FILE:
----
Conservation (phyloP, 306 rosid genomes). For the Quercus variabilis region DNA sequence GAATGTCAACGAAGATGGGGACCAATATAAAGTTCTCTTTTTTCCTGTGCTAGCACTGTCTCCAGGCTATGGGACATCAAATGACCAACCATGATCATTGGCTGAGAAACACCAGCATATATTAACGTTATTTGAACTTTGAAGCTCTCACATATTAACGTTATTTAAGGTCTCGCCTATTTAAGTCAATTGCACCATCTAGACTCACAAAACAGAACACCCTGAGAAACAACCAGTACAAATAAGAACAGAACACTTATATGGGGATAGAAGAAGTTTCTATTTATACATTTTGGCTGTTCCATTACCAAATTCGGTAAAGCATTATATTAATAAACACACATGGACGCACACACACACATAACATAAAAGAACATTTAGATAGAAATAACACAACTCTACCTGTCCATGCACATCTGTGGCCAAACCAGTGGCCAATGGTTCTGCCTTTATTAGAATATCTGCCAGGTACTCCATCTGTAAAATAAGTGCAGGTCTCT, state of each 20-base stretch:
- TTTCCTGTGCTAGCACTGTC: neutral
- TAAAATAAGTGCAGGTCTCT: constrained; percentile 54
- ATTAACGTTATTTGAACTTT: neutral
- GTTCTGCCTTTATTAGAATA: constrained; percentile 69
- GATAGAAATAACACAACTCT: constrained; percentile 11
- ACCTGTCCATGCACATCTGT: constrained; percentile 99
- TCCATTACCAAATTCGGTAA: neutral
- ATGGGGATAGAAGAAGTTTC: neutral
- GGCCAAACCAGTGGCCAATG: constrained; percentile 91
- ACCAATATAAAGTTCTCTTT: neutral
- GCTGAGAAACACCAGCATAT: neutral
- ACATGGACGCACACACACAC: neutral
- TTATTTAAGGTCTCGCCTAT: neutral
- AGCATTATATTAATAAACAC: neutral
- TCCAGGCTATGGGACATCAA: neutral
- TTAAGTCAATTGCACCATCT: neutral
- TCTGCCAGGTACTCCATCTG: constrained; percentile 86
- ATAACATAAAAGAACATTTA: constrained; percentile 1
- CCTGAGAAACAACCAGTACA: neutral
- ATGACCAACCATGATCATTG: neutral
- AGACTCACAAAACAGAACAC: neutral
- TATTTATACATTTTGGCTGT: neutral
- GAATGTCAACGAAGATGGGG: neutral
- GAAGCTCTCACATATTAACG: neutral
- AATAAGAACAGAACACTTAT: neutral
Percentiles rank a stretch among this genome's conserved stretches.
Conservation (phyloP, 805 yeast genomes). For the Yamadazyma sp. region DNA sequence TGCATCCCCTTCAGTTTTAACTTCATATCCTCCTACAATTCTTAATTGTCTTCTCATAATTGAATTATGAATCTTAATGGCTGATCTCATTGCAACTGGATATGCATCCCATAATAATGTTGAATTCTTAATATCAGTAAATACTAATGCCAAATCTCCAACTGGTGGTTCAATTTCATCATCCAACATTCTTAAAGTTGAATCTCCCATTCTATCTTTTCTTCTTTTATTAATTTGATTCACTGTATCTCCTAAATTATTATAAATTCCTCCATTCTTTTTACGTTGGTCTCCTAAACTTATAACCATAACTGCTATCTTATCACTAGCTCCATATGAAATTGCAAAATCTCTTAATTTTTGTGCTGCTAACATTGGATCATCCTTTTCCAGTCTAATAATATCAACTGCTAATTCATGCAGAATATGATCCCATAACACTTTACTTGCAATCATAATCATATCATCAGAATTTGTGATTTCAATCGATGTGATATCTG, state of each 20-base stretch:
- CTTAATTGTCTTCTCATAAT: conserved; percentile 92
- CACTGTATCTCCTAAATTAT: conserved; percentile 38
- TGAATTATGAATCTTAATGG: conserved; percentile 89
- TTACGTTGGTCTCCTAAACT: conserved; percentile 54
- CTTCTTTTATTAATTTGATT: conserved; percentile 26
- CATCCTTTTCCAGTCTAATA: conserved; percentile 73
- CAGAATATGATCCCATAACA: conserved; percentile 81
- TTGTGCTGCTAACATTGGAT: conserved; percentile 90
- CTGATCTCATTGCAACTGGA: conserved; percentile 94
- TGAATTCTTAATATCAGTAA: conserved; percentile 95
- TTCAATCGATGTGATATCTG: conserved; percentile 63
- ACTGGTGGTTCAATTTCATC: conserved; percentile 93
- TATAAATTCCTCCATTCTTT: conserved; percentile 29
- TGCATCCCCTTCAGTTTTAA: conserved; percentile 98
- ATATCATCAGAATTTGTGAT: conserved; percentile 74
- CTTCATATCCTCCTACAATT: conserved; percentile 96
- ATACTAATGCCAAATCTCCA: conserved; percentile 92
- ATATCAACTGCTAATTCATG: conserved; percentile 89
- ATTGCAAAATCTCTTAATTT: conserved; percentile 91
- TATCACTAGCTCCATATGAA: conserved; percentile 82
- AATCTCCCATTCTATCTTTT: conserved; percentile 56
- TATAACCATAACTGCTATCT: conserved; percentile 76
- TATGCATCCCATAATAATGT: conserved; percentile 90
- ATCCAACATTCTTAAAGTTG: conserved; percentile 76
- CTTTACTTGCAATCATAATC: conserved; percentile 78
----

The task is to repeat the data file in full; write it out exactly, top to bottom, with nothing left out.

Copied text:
Conservation (phyloP, 306 rosid genomes). For the Quercus variabilis region DNA sequence GAATGTCAACGAAGATGGGGACCAATATAAAGTTCTCTTTTTTCCTGTGCTAGCACTGTCTCCAGGCTATGGGACATCAAATGACCAACCATGATCATTGGCTGAGAAACACCAGCATATATTAACGTTATTTGAACTTTGAAGCTCTCACATATTAACGTTATTTAAGGTCTCGCCTATTTAAGTCAATTGCACCATCTAGACTCACAAAACAGAACACCCTGAGAAACAACCAGTACAAATAAGAACAGAACACTTATATGGGGATAGAAGAAGTTTCTATTTATACATTTTGGCTGTTCCATTACCAAATTCGGTAAAGCATTATATTAATAAACACACATGGACGCACACACACACATAACATAAAAGAACATTTAGATAGAAATAACACAACTCTACCTGTCCATGCACATCTGTGGCCAAACCAGTGGCCAATGGTTCTGCCTTTATTAGAATATCTGCCAGGTACTCCATCTGTAAAATAAGTGCAGGTCTCT, state of each 20-base stretch:
- TTTCCTGTGCTAGCACTGTC: neutral
- TAAAATAAGTGCAGGTCTCT: constrained; percentile 54
- ATTAACGTTATTTGAACTTT: neutral
- GTTCTGCCTTTATTAGAATA: constrained; percentile 69
- GATAGAAATAACACAACTCT: constrained; percentile 11
- ACCTGTCCATGCACATCTGT: constrained; percentile 99
- TCCATTACCAAATTCGGTAA: neutral
- ATGGGGATAGAAGAAGTTTC: neutral
- GGCCAAACCAGTGGCCAATG: constrained; percentile 91
- ACCAATATAAAGTTCTCTTT: neutral
- GCTGAGAAACACCAGCATAT: neutral
- ACATGGACGCACACACACAC: neutral
- TTATTTAAGGTCTCGCCTAT: neutral
- AGCATTATATTAATAAACAC: neutral
- TCCAGGCTATGGGACATCAA: neutral
- TTAAGTCAATTGCACCATCT: neutral
- TCTGCCAGGTACTCCATCTG: constrained; percentile 86
- ATAACATAAAAGAACATTTA: constrained; percentile 1
- CCTGAGAAACAACCAGTACA: neutral
- ATGACCAACCATGATCATTG: neutral
- AGACTCACAAAACAGAACAC: neutral
- TATTTATACATTTTGGCTGT: neutral
- GAATGTCAACGAAGATGGGG: neutral
- GAAGCTCTCACATATTAACG: neutral
- AATAAGAACAGAACACTTAT: neutral
Percentiles rank a stretch among this genome's conserved stretches.
Conservation (phyloP, 805 yeast genomes). For the Yamadazyma sp. region DNA sequence TGCATCCCCTTCAGTTTTAACTTCATATCCTCCTACAATTCTTAATTGTCTTCTCATAATTGAATTATGAATCTTAATGGCTGATCTCATTGCAACTGGATATGCATCCCATAATAATGTTGAATTCTTAATATCAGTAAATACTAATGCCAAATCTCCAACTGGTGGTTCAATTTCATCATCCAACATTCTTAAAGTTGAATCTCCCATTCTATCTTTTCTTCTTTTATTAATTTGATTCACTGTATCTCCTAAATTATTATAAATTCCTCCATTCTTTTTACGTTGGTCTCCTAAACTTATAACCATAACTGCTATCTTATCACTAGCTCCATATGAAATTGCAAAATCTCTTAATTTTTGTGCTGCTAACATTGGATCATCCTTTTCCAGTCTAATAATATCAACTGCTAATTCATGCAGAATATGATCCCATAACACTTTACTTGCAATCATAATCATATCATCAGAATTTGTGATTTCAATCGATGTGATATCTG, state of each 20-base stretch:
- CTTAATTGTCTTCTCATAAT: conserved; percentile 92
- CACTGTATCTCCTAAATTAT: conserved; percentile 38
- TGAATTATGAATCTTAATGG: conserved; percentile 89
- TTACGTTGGTCTCCTAAACT: conserved; percentile 54
- CTTCTTTTATTAATTTGATT: conserved; percentile 26
- CATCCTTTTCCAGTCTAATA: conserved; percentile 73
- CAGAATATGATCCCATAACA: conserved; percentile 81
- TTGTGCTGCTAACATTGGAT: conserved; percentile 90
- CTGATCTCATTGCAACTGGA: conserved; percentile 94
- TGAATTCTTAATATCAGTAA: conserved; percentile 95
- TTCAATCGATGTGATATCTG: conserved; percentile 63
- ACTGGTGGTTCAATTTCATC: conserved; percentile 93
- TATAAATTCCTCCATTCTTT: conserved; percentile 29
- TGCATCCCCTTCAGTTTTAA: conserved; percentile 98
- ATATCATCAGAATTTGTGAT: conserved; percentile 74
- CTTCATATCCTCCTACAATT: conserved; percentile 96
- ATACTAATGCCAAATCTCCA: conserved; percentile 92
- ATATCAACTGCTAATTCATG: conserved; percentile 89
- ATTGCAAAATCTCTTAATTT: conserved; percentile 91
- TATCACTAGCTCCATATGAA: conserved; percentile 82
- AATCTCCCATTCTATCTTTT: conserved; percentile 56
- TATAACCATAACTGCTATCT: conserved; percentile 76
- TATGCATCCCATAATAATGT: conserved; percentile 90
- ATCCAACATTCTTAAAGTTG: conserved; percentile 76
- CTTTACTTGCAATCATAATC: conserved; percentile 78